A social worker has been cleared of failing to inform police and child protection colleagues that two-year-old Sanam Navsarka had been locked in a cupboard a week before she was murdered.
Judyth Kenworthy was suspended from practice for two years in January, after the General Social Care Council found she made a “conscious decision” not to pass on information about the suspected abuse.
But the First-tier (Care Standards) Tribunal overturned the decision after re-examining the evidence from two key witnesses, a carer who provides supportive lodgings for teenagers in the care system and her grandson.
In a statement to police, the carer said she had reported concerns about the toddler being locked in a cupboard to Kenworthy on 1 May 2008, a week before Sanam’s death.
Her grandson also said he had mentioned the incident in front of Kenworthy, who was a family placement officer for Kirklees Council at the time.
Kenworthy denied receiving the information, although she did admit failing to pass on separate reports of an non-accidental bump on the child’s head.
However, the carer later admitted in oral evidence to the GSCC that she may have found out about the cupboard incident after 1 May.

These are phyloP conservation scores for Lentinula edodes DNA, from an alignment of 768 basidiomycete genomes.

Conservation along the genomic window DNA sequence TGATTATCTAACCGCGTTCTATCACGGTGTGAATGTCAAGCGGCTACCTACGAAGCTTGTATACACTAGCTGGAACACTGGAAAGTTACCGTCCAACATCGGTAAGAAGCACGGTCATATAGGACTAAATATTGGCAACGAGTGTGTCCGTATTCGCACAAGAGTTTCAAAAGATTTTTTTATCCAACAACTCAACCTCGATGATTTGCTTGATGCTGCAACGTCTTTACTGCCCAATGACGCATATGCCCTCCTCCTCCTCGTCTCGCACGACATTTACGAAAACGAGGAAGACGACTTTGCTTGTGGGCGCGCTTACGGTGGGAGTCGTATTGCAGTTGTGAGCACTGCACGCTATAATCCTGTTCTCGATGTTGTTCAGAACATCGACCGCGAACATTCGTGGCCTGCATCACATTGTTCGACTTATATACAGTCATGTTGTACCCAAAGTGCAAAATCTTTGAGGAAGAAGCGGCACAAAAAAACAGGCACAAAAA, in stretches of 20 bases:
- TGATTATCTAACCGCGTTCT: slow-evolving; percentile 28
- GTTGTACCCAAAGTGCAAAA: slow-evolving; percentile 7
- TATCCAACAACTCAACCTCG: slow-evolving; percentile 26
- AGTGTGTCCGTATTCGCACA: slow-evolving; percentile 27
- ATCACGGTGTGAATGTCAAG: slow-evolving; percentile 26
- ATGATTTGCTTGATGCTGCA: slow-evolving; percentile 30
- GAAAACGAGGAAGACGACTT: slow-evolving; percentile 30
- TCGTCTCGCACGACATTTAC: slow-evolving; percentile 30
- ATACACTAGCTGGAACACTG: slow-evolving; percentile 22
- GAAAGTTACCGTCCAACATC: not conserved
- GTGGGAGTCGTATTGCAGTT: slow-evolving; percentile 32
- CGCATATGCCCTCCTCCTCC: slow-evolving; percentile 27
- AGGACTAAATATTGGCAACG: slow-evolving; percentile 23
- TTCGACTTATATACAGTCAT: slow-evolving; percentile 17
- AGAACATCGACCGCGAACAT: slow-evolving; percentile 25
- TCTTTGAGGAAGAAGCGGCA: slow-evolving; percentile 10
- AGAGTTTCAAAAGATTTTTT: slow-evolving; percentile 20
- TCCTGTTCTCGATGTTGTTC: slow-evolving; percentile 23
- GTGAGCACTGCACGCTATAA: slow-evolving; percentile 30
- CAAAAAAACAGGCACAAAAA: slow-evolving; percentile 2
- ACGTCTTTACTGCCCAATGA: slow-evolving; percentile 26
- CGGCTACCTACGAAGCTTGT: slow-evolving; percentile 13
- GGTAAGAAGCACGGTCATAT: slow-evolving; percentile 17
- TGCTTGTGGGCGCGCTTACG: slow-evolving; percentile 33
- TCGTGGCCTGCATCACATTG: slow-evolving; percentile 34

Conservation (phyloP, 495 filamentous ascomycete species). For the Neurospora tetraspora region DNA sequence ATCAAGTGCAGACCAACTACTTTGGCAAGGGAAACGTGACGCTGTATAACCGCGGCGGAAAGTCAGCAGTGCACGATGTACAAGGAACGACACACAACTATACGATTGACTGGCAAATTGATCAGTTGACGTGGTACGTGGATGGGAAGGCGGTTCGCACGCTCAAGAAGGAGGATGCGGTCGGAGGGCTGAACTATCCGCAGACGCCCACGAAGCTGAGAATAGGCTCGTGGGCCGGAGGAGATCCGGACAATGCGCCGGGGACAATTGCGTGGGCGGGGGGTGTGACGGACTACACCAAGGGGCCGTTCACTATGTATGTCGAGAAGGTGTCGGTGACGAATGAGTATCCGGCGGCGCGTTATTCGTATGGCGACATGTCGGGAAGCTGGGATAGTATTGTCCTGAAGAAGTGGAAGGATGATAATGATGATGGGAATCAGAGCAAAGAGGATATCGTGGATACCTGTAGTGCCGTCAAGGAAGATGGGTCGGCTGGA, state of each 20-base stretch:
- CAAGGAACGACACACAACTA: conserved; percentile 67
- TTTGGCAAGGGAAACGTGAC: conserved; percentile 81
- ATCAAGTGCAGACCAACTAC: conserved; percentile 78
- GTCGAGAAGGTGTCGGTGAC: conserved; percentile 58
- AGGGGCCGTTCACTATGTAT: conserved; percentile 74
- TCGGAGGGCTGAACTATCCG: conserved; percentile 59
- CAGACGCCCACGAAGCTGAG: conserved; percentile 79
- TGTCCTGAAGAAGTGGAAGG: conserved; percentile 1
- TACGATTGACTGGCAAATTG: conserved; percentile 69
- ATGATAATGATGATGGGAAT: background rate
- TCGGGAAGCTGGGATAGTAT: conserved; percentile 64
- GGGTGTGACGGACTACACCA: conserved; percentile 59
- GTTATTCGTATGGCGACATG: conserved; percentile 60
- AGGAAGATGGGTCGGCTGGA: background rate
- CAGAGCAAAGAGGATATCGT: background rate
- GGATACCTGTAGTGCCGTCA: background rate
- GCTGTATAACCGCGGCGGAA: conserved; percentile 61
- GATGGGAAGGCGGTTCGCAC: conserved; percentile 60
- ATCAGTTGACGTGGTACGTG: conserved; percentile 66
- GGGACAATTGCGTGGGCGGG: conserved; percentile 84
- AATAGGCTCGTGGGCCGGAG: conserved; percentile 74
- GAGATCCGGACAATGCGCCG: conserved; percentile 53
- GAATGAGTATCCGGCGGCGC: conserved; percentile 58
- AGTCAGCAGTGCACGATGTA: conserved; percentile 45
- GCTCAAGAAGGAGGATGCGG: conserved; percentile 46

Tribunal judge Melanie Lewis said the witnesses were “honest and trustworthy”, but added that they “strikingly and frequently said they couldn’t remember, contradicted themselves and said things slightly different”.
The tribunal upheld the majority of the GSCC’s findings and agreed that misconduct had been proved. But Lewis said: “If one takes out the finding that [Kenworthy] was told about the cupboard incident, this impacts upon that finding of concealment, which we do not uphold.”
Taking this into account, the tribunal decided the original sanction was “harsh and disproportionate”, and reduced it to a two-year admonishment.
Sanam’s mother, Zahbeena Navsarka, was jailed for nine years for her daughter’s manslaughter. Navsarka’s partner, Subhan Anwar, was jailed for a minimum of 23 years for murder.
A serious case review published in 2009 found Sanam’s death may have been prevented if it had not been for the failure of the council’s looked-after children staff to refer concerns they had received to child protection colleagues.
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